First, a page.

For maximum viewing pleasure, head for the three streets closest to the beach where most of the exuberant structures (and plenty of colorful characters) reside: Ocean Drive, Collins Avenue, and Washington Avenue, from 6th to 23rd Streets. Don’t miss the Versace mansion (left), the Miami Beach Post Office, and the Albion, Delano, and National hotels. The South Beach sands also boast a helping of “art deco-dance,” with six brightly-painted, oddball lifeguard stands watching over the water. The Art Deco Welcome Center (1001 Ocean Drive) provides free maps for self-guided tours and sponsors 90-minute walking tours of the area on Saturday mornings and Thursday evenings. Modest tour fees and proceeds from the sale of deco-inspired souvenirs benefit the Miami Design Preservation League.
Shoppers hungry for the ka-ching of the cash register should head to Lincoln Road Mall, a recently renovated pedestrian mall lined with boutiques, art galleries, antique stores, and cafés. Feel free to browse until the wee hours–most shops stay open late to accommodate the night-owl crowds. Lincoln Road also serves as the headquarters for several prestigious cultural institutions, including The New World Symphony, Miami City Ballet, and the South Florida Art Center.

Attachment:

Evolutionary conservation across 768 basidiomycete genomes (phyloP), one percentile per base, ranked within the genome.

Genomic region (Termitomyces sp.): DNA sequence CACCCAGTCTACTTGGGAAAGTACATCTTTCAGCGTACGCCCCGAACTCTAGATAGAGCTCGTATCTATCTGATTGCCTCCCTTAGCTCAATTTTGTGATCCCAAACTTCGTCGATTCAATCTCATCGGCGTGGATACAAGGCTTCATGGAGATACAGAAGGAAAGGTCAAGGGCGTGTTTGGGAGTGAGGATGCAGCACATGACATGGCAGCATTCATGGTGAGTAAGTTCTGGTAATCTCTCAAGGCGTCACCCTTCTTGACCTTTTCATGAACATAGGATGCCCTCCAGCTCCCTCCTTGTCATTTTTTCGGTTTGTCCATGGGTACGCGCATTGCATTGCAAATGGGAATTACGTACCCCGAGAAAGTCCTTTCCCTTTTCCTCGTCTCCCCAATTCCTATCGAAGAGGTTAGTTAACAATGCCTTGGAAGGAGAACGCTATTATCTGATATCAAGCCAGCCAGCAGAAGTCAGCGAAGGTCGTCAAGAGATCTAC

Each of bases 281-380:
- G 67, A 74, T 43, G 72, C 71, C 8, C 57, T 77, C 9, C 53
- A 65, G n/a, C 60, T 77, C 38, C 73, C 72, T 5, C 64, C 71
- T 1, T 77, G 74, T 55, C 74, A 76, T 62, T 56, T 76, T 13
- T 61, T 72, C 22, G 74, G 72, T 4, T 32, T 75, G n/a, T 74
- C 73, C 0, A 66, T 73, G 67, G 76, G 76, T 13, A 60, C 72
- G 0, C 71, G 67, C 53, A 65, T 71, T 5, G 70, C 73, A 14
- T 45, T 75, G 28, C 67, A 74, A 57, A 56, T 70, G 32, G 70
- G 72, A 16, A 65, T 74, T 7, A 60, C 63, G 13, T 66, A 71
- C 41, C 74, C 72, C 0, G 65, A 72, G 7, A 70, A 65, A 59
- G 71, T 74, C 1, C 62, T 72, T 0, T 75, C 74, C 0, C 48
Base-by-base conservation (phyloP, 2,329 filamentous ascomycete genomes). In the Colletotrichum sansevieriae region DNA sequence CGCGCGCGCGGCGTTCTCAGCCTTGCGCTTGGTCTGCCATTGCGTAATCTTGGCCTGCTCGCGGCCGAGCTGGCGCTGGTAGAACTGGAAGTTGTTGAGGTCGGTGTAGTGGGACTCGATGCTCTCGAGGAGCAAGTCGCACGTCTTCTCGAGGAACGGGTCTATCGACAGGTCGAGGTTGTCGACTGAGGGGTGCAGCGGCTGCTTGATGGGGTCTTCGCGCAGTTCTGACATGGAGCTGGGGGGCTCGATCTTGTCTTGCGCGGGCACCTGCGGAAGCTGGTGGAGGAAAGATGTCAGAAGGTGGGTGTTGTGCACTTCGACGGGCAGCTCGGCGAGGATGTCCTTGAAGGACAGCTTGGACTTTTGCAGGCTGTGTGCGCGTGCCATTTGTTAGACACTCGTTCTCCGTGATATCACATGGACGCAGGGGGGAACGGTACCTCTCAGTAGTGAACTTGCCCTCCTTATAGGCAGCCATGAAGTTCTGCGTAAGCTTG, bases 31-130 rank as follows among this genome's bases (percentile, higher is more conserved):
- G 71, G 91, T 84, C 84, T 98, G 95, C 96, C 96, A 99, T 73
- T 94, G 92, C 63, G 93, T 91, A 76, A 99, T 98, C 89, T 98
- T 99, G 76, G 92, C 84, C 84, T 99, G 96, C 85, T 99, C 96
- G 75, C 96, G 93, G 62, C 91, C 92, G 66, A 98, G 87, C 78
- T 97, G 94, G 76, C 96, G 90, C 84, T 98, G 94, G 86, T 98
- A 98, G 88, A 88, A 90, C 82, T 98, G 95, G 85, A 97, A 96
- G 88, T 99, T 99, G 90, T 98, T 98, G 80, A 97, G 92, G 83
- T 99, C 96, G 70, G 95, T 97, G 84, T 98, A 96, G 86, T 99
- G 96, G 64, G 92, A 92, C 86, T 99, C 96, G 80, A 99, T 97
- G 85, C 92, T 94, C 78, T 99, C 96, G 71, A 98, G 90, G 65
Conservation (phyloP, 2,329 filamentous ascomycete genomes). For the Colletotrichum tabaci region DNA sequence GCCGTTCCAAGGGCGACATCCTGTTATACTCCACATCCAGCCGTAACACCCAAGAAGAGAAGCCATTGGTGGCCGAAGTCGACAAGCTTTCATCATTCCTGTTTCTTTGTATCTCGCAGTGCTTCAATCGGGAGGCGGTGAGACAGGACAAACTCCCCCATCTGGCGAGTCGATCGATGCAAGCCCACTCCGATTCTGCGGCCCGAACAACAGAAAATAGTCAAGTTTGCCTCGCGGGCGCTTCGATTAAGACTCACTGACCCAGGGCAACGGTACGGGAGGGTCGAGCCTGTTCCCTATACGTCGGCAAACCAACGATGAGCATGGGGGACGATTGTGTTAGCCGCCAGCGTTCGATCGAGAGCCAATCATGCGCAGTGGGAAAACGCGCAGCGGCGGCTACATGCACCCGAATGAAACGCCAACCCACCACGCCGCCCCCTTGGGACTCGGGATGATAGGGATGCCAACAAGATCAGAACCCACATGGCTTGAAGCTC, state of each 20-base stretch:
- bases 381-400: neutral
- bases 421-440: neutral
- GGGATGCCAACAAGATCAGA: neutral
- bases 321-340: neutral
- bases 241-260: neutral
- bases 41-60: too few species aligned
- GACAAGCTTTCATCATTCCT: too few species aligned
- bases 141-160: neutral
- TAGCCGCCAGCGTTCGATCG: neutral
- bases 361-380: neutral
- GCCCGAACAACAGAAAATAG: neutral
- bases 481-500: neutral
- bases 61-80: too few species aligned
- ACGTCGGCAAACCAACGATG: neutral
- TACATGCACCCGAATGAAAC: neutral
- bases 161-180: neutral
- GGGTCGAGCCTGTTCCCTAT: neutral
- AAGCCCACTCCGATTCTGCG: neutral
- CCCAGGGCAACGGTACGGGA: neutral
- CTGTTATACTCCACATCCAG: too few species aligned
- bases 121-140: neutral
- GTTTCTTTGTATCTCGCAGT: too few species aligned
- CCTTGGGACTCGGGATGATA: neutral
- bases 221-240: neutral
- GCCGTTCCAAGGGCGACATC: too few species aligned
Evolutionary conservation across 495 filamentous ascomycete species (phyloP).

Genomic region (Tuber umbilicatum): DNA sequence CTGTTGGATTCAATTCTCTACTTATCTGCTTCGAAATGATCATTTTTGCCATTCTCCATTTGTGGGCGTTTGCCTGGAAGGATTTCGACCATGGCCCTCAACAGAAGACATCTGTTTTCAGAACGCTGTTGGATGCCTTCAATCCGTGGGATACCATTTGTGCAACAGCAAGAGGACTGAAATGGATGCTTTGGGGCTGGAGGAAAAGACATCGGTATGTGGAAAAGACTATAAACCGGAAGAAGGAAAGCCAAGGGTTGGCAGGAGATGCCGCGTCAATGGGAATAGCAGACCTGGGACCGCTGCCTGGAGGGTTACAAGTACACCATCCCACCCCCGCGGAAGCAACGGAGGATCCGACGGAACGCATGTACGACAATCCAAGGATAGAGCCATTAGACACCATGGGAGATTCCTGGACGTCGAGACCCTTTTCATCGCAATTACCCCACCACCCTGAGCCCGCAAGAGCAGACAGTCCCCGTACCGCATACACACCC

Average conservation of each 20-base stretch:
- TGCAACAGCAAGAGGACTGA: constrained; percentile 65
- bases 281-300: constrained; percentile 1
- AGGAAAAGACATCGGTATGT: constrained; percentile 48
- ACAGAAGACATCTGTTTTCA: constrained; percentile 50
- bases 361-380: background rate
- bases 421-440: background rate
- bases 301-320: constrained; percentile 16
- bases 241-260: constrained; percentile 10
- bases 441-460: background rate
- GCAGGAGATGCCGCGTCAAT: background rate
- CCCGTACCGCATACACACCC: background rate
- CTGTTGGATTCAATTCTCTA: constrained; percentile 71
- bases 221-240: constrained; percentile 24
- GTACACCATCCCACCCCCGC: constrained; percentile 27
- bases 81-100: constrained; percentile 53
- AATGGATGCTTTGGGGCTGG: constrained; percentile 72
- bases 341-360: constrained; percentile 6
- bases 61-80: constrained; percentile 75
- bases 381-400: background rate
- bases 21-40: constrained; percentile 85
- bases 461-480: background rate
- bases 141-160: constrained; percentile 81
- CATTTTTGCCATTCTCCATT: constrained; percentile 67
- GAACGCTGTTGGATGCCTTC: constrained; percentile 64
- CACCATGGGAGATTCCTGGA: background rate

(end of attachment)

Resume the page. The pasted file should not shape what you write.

La Vida Latino in Little Havana
In 1959, thousands of Cubans fled their homeland and recreated a community west of Brickell Avenue in downtown Miami. Many of the neighborhood’s original immigrant residents have moved on to ritzier locales, but Little Havana’s streets still buzz with new arrivals from Cuba, Honduras, Nicaragua, Guatemala, and Puerto Rico.
The heart of the city’s most distinctive ethnic enclave lies on Southwest Eighth Street, more commonly referred to by its Spanish name, Calle Ocho. This is the place to buy an authentic embroidered guayabera shirt or a hand-rolled cigar. For inexpensive and authentic Cuban fare, try the black beans and rice or ropa vieja (shredded beef stew) at Versailles, a neighborhood institution. And don’t leave without jolting your veins with a café Cubano, a thimbleful of thick, rich espresso loaded with sugar.